I created the skeleton of Magic Battle’s graphics and gameplay, which is what I submitted for COMP9018 – Advanced Graphics. If any of you get an opportunity to do this course and haven’t done it yet, I highly recommend it! </plug>

You can play with it here.

Enjoy 🙂

battle gameplay in RPG and Action games: thesis report A

Posted by on May 27th, 2010 · Uncategorized

Hi Guys,
just want to share our report to everyone, hopefully you guys get better understanding of our project and can help us on playtesting stage 🙂


Latest milkshake game – Slurp

Posted by on May 12th, 2010 · Amblyopia project, Malcolm's Projects

The latest prototype of the milkshake is now online. I’ve changed the look, removed some of the UI elements and added sound. I also made the control scheme more forgiving. Feedback is welcome.

Update: I’ve added a glow effect which makes it look really cool, but sadly it relies on graphics hardware with pixel-shaders which will not be available on the iPhone or iPad.

Reasoning About Space (Update)

Posted by on May 5th, 2010 · Uncategorized

Upon doing further research and receiving feedback from my presentation, the direction and focus of my thesis has slightly shifted. I will still be proceeding with the development of an artificial agent that plays the pursuit evasion game, ArtOfStealth, convincingly and realistically, but I will also be looking at creating a modifiable agent framework which can be used to create different functionality and behaviours by using a parameterised and expendable particle filter.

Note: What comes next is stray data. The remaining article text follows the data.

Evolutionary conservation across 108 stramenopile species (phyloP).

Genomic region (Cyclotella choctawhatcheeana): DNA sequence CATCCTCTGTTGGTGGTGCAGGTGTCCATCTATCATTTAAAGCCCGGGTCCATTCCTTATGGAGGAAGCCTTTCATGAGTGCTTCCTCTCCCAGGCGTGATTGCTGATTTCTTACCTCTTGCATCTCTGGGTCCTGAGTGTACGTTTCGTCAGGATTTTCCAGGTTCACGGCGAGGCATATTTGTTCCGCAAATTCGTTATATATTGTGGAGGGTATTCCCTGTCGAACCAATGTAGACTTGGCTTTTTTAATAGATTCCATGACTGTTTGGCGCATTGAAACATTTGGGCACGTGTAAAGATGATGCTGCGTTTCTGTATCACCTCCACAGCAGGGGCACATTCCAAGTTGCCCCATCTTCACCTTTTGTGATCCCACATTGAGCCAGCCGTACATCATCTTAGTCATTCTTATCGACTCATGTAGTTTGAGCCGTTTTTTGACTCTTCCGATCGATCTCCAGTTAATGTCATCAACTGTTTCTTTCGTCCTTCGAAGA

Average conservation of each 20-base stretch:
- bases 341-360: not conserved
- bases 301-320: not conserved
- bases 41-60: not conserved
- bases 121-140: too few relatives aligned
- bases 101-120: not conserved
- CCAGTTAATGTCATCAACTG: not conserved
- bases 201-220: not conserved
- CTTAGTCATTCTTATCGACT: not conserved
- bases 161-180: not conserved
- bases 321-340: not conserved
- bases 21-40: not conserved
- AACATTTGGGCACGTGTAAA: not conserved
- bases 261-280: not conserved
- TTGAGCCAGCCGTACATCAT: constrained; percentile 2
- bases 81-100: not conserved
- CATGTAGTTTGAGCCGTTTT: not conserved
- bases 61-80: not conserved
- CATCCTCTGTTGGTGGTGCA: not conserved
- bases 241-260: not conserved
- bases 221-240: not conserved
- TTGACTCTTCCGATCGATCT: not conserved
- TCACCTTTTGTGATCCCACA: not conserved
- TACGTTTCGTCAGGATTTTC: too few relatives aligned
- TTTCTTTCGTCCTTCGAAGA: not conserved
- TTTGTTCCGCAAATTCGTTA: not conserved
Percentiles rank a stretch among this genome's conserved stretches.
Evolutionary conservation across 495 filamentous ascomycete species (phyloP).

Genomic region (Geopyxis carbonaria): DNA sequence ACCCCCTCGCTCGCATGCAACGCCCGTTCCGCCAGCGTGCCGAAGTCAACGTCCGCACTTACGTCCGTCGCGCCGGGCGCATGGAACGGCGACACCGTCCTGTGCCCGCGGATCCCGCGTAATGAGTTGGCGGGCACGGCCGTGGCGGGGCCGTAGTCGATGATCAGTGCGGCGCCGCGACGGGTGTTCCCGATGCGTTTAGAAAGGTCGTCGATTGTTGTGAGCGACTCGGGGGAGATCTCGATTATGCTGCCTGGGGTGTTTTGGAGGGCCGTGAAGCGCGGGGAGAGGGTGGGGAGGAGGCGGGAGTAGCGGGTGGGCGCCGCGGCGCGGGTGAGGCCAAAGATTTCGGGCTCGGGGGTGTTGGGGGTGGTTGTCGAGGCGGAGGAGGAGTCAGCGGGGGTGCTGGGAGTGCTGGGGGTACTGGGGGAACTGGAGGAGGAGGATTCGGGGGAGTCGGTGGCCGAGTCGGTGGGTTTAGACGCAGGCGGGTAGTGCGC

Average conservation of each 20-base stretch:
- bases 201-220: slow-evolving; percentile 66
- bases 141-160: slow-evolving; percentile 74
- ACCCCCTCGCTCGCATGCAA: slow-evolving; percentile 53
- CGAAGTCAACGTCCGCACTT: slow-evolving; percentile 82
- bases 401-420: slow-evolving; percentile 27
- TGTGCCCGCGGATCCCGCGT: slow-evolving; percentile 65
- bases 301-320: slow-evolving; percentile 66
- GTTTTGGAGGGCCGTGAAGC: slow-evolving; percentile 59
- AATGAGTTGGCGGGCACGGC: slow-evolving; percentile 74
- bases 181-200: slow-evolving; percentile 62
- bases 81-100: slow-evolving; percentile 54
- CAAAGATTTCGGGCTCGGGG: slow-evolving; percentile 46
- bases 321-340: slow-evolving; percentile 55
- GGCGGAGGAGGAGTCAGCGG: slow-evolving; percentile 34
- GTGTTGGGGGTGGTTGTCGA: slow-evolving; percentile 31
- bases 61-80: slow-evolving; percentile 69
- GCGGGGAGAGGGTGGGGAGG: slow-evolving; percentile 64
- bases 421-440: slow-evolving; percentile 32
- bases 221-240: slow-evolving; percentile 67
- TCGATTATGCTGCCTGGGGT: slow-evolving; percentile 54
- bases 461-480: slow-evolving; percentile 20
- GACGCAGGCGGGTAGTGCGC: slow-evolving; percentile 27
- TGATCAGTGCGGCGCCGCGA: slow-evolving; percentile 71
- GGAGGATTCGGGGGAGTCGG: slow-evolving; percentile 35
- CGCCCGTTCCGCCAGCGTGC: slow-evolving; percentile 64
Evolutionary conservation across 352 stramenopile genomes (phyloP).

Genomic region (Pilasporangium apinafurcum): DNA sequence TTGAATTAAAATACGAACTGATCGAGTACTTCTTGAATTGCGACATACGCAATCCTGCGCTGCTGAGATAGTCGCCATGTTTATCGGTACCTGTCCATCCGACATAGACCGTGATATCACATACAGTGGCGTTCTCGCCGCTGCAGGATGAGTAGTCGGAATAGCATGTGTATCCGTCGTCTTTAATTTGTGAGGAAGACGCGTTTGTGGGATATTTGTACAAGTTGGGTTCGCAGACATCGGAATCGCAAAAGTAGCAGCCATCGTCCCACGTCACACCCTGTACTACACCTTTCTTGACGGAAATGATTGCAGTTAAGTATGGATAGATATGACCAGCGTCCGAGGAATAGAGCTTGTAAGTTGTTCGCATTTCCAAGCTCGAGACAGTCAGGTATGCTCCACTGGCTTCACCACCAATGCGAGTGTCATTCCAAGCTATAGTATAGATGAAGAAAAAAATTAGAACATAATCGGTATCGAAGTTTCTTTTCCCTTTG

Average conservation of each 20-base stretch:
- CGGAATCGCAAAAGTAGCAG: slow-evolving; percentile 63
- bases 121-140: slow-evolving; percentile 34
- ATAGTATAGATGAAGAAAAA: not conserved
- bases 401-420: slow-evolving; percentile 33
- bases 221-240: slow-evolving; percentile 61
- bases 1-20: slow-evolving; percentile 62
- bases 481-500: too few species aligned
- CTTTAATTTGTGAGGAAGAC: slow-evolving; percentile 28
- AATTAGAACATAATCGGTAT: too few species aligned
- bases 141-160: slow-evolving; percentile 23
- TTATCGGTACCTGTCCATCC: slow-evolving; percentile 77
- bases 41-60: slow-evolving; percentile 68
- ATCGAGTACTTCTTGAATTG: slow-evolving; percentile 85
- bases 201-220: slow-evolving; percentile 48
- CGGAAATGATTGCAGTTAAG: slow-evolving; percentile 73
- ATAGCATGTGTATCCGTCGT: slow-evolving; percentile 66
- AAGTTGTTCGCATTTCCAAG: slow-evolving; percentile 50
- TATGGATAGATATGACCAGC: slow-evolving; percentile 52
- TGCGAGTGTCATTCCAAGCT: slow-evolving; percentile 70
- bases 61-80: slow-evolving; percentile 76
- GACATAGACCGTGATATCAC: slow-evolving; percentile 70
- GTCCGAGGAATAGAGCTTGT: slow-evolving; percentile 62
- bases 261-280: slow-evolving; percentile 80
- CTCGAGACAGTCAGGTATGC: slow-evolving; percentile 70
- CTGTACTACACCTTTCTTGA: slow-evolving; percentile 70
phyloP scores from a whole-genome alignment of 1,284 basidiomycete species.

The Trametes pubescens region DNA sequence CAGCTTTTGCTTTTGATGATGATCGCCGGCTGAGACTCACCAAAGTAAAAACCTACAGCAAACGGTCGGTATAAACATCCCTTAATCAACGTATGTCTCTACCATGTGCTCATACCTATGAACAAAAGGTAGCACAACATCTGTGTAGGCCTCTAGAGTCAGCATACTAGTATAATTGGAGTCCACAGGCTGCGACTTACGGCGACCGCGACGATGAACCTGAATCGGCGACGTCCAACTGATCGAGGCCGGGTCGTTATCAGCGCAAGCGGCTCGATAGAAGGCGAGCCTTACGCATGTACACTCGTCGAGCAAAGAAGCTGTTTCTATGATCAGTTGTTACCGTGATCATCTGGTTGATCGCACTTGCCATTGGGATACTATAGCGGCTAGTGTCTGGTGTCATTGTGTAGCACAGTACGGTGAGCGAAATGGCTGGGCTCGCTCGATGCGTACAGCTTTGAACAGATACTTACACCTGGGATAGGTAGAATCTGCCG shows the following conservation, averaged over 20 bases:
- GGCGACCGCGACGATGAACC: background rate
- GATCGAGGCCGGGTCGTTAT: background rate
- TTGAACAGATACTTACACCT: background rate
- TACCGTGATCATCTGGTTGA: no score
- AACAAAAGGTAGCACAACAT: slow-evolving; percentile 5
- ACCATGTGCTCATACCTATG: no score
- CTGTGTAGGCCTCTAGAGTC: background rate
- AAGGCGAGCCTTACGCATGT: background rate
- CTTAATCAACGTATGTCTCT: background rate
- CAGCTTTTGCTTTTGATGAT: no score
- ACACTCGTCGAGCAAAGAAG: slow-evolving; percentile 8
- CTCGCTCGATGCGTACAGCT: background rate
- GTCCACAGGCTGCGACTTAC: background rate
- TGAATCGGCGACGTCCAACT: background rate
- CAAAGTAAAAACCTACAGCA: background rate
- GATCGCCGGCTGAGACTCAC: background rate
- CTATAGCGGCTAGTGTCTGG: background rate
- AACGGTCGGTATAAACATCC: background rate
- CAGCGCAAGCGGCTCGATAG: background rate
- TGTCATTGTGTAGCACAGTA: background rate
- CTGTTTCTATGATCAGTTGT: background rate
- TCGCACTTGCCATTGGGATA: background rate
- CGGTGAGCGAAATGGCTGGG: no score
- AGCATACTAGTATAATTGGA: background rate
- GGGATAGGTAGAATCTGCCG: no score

I will also be running a series of experiments using a range of different modifications of this particle filter to see what different kinds of behaviours I can achieve by the modification of 3 main components; the number of particles used to represent the probability density function, the motion model used to predict the movement of player and hence the particles, and also the  observation model used to update the particle distribution.

There are a huge number of different aspects I could look at in this project but I will be trying to narrow the scope such that I don’t get too sidetracked from my initial proposal and also so my project doesn’t blow out of proportion in terms of work and complexity. Because of this I will be looking at only a limited number of algorithms for use in the decision making process and planning process.